In recent news, Canada and Mexico decided to coordinate on trade given the uncertainty faced by the US position on NAFTA. In another news story, an infectious disease physician used a virus to fight back an anti-biotic resistant superbug that was killing her husband. We hear of similar stories of unexpected alliances often. In a slogan: enemies of enemies become friends.
Nations may form alliances to defeat a common adversary (as they are doing presently with ISIS, as depicted in the featured image of this blog). Competing companies may work together to curtail a new disrupting influence in their markets. Gimli and Legolas can team up to battle the forces of Sauron in The Lord of the Rings.
How do we make this folkloric notion mathematically precise? One way is through network science, where we consider nodes and edges between them. Let the agents in the network (countries, companies, etc) be nodes. An edges represents friendship/alliance and rivalry/enmity corresponds to non-edges. Some of these relationships may be unknown, so if we aren’t sure, then we assume there is a non-edge. In this simplified setting, every node is linked to all others via friendship or rivalry ties.
We explore this setting in the following paper, available on arXiv:
Anthony Bonato, Eva Infeld, Hari Pokhrel, and Pawel Pralat, Common adversaries form alliances: modelling complex networks via anti-transitivity, Preprint 2017.
In a network, a triad consists of three nodes. For example, we could have a virus, a superbug, and a patient. The patient and virus are adversaries with the superbug, and so become allies in the network.
We may “close” a triad so that nodes with common adversaries become allies.
We may also close triads in other ways. “Friends of friends become friends” would imply that nodes with a common neighbor become friends. We see the latter kind of triad closure often in on-line social networks such as Facebook or Twitter.
The “enemy of enemy become friends” triad closure suggests one way to create new links and form new networks. For example, suppose that for a node x we add another node x’, so that x’ becomes enemies with all of x’s friends. In the language of networks, x’ is adjacent to the nodes in the non-neighbor set of x. In some sense, x’ is like the evil twin of x, with all the opposite friend-enemy relationships. For this reason, we call x’ the anti-clone of x.
A model of enemies and friends
Mathematicians enjoy engineering models that simulate how complex systems behave over time. Network models shed light on hidden mechanisms, can be a predictive tool, and they can lead to new mathematics.
The Iterated Local Anti-Transitivity (or ILAT for short) model duplicates nodes in each time-step by forming anti-clone nodes, and joins them to the parent node’s non-neighbor set. In simpler terms: we double the network by adding anti-clones of every node. Note that none of the anti-clones are adjacent. We repeat this process over discrete time-steps, generating large networks quickly that also have many edges. Provably, the density (that is, ratio of number of edges to the maximum number of possible edges) tends with 0.4 as the number of steps becomes large.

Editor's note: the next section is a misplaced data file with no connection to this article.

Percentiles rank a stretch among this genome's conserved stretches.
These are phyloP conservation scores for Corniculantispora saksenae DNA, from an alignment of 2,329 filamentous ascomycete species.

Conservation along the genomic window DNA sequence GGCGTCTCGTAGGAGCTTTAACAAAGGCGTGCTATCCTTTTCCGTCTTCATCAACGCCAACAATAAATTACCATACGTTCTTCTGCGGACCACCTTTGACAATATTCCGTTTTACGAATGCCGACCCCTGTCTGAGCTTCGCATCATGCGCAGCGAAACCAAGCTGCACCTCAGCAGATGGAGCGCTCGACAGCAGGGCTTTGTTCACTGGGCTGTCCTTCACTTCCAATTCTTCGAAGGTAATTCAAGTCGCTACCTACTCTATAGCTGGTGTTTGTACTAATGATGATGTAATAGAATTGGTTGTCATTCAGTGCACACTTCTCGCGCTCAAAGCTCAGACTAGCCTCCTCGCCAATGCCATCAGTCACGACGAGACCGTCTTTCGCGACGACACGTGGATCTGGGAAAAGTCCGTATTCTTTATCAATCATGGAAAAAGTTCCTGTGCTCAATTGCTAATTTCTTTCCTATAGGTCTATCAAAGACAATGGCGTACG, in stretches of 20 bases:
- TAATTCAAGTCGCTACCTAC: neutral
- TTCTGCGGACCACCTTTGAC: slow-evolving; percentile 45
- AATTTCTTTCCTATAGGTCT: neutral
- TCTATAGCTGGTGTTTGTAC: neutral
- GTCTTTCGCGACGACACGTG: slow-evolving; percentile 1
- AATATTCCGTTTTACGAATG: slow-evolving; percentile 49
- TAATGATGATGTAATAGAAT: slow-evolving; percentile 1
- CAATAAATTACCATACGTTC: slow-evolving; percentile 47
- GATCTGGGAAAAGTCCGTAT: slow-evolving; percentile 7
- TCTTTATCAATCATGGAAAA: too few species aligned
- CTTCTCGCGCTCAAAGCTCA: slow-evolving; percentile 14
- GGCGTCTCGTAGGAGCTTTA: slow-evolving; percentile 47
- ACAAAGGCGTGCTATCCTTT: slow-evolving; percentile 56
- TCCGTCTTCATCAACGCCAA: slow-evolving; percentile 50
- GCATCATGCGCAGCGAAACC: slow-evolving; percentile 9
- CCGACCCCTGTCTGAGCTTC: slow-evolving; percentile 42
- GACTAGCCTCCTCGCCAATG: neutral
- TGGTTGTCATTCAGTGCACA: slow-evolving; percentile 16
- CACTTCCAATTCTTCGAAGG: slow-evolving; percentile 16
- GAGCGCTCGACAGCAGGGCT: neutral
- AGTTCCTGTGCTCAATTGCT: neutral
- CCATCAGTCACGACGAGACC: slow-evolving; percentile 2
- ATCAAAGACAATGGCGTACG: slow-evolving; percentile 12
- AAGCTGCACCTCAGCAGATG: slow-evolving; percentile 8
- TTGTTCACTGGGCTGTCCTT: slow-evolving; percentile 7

For example, consider the four cycle:
Below is how the ILAT model looks in this case after four time-steps. What we obtain in each time-step is a network with twice as many nodes: from 4 (in the four cycle) to 8, then 16, 32, and 64.
To our initial surprise, the ILAT model generates networks that exhibit familiar properties of complex networks such as densification, small world properties, and bad spectral expansion. I won’t get into the definition of these properties here, but mention are they arise in a variety of real-world, complex networks coming from technology, biology, and the social sciences.
Two emergent properties of the model where simple to prove but startled us. First, there are very short paths connecting nodes: in fact, these paths are length three or less. If we let the model run for many steps, then the average length of these paths tends to 1.6. Further, we can find three nodes who dominate the network, so that any other node is linked to one of the three. Only a small handful of nodes are needed to broadcast in one time-step to the entire network.
As George E.P. Box famously said, “Every model is wrong but some are more useful.” That rings true with many models and certainly with ILAT.
ILAT provides an idealized setting for network formation. In that sense, it is not a realistic model of real-world networks. However, it is fascinating that several emergent properties in networks appear from the model. The presence of 3-element dominating sets suggests the organic appearance of superpower nodes, which have broad influence in the network. Such nodes may emerge naturally in real-world networks owing to a high number of alliances against common adversaries. We certainly see that in networks composed of nations or companies.
The ILAT model also generates graph with short paths, high density, and high clustering of older nodes. This is suggestive that in networks where common adversaries forge alliances, we find tight-knit communities that are well-connected.
Our next step is to test these hypotheses with real empirical data. Stay tuned!